The pandemic has made it clear that healthy societies need active social safety nets. Millions of people are getting fired from their jobs, evicted from their homes, and exposed to a deadly virus that could lead to unaffordable medical bills, yet the federal government fails to provide basic relief. Meanwhile, the country’s billionaires have seen a surge in wealth. And the dreaded Pareto distribution grows steeper. This book was written before most people were aware of the danger posed by the coronavirus, but these trends have been happening for a long time. The crisis has merely exacerbated a preexisting societal condition, and any analysis such as this that failed to recognize the value of social spending is woefully incomplete.

There is a deep concern at the heart of this book for the fate of democratic capitalism. Capitalism will only continue to enjoy democratic support if a majority of people feel they are benefiting from the system, which may no longer be the case. “[D]uring the first two hundred years of the country’s existence,” Martin writes,

[i]ncomes for all families moved remarkably steadily [higher] […] producing the largest economy in the world with by far the highest standard of living of any consequentially sized country. While not perfectly bell-shaped, the family-income distribution consistently looked reasonably normal throughout the period.

It’s hard to forgive the glaring omission of slavery’s role in these economic outcomes, but Martin’s worry appears legitimate. If too few people are benefiting from democratic capitalism, what’s stopping them from demanding an alternative? This book doesn’t bother with any alternative except a panicked question of how we might go about restoring faith in capitalism. Perhaps a more apt question would be, why does anyone have any faith left? Martin’s framework is unequipped to deal with such inquiries, which is a byproduct of the lack of concern in the economic discipline of the profound meaning — or “cash value” — that humans get out of life. That’s an enormous criticism to level at a book such as this, but Martin himself makes it a valid one by framing his own book as a plea for a more natural approach to economics.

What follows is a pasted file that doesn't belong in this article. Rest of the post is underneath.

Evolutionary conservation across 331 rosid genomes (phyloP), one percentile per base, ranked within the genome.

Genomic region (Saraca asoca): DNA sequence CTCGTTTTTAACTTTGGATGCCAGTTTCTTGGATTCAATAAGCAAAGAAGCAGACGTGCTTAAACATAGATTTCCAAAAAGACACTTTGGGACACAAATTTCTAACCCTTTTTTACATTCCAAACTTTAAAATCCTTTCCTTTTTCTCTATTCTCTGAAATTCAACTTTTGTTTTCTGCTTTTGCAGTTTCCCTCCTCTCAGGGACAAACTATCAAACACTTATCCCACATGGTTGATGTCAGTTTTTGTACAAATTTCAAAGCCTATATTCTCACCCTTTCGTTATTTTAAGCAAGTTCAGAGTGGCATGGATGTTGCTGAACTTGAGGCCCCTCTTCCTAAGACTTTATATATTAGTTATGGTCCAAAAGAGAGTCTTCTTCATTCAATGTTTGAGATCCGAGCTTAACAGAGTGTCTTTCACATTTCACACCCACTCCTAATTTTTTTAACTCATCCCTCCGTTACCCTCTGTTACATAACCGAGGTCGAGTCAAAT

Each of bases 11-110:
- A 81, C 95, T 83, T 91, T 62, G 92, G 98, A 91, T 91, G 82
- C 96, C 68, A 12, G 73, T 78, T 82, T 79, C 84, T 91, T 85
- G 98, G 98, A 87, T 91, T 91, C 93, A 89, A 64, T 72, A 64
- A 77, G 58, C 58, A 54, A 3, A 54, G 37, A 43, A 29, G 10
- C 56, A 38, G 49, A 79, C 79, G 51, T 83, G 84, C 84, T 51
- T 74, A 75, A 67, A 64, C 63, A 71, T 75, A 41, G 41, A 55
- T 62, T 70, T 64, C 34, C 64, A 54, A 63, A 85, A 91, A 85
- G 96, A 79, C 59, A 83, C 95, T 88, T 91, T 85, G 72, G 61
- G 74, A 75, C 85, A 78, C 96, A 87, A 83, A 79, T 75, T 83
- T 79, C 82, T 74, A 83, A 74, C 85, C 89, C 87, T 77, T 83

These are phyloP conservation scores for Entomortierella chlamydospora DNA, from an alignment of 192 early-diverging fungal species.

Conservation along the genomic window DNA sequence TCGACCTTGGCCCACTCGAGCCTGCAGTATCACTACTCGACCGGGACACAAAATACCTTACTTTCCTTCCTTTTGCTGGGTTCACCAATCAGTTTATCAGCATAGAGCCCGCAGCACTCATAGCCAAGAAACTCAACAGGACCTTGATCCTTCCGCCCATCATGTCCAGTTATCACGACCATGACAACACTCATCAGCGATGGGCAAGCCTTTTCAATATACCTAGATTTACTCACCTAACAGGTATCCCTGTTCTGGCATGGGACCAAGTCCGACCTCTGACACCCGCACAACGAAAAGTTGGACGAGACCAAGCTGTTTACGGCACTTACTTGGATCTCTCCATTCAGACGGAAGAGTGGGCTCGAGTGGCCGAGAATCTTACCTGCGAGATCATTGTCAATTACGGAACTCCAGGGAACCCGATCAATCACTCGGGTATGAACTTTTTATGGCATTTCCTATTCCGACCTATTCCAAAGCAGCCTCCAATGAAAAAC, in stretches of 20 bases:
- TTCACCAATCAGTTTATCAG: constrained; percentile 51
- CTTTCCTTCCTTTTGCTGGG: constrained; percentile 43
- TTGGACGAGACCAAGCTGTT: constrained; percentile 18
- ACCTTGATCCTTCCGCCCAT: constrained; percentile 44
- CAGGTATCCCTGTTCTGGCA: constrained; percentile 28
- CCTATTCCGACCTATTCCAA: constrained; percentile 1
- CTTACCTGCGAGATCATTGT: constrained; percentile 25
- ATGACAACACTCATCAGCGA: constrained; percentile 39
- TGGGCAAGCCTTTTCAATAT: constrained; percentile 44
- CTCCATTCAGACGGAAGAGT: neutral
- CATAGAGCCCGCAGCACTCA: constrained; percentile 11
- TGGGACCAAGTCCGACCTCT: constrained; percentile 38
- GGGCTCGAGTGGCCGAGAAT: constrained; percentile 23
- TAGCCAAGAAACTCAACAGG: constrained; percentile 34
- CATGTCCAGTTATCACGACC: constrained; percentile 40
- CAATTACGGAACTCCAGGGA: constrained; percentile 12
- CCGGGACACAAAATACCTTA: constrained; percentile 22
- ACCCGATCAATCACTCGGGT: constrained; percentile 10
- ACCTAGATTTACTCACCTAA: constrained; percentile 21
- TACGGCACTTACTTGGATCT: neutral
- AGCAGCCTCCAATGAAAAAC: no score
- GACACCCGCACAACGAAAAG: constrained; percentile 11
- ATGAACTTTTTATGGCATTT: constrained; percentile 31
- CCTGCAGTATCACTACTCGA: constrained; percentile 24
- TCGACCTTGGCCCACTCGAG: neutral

Reading When More Is Not Better, I was left feeling hollow by its unfulfilled promise. There are hints within that the author recognizes the spiritual importance of meaningful work in a person’s life, such as when he describes his encounters with cheerful employees of Joe’s Stone Crab, a seafood restaurant that ranks as the top-grossing independent restaurant in the United States despite yearly seasonal closures. Martin tells us the emotional story of an employee who worked his way up from dishwasher to maître d’ over the course of more than three decades. But these moments are sparse and short-lived. This tone-deaf book ultimately doesn’t break with its academic tradition enough to justify its premise. It doesn’t deserve to claim that the economy is like a living organism without centering its approach on the living organisms that compose the economy.

Even for those in agreement that capitalism can be saved with a little more of the cheerfulness witnessed at Joe’s Stone Crab, Martin’s warning might be too little too late. The democratic component of democratic capitalism is far more precious than its scene partner. And so I might agree with the tawdry final sentence of the book — “America’s next chapter could be the greatest in its history!” — while thoroughly rejecting his prescriptions and his aim.

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Matt Joy is a writer from Glendora, California. He received his BA in Political Science from Chapman University in 2020 and is pursuing an MFA in Creative Nonfiction.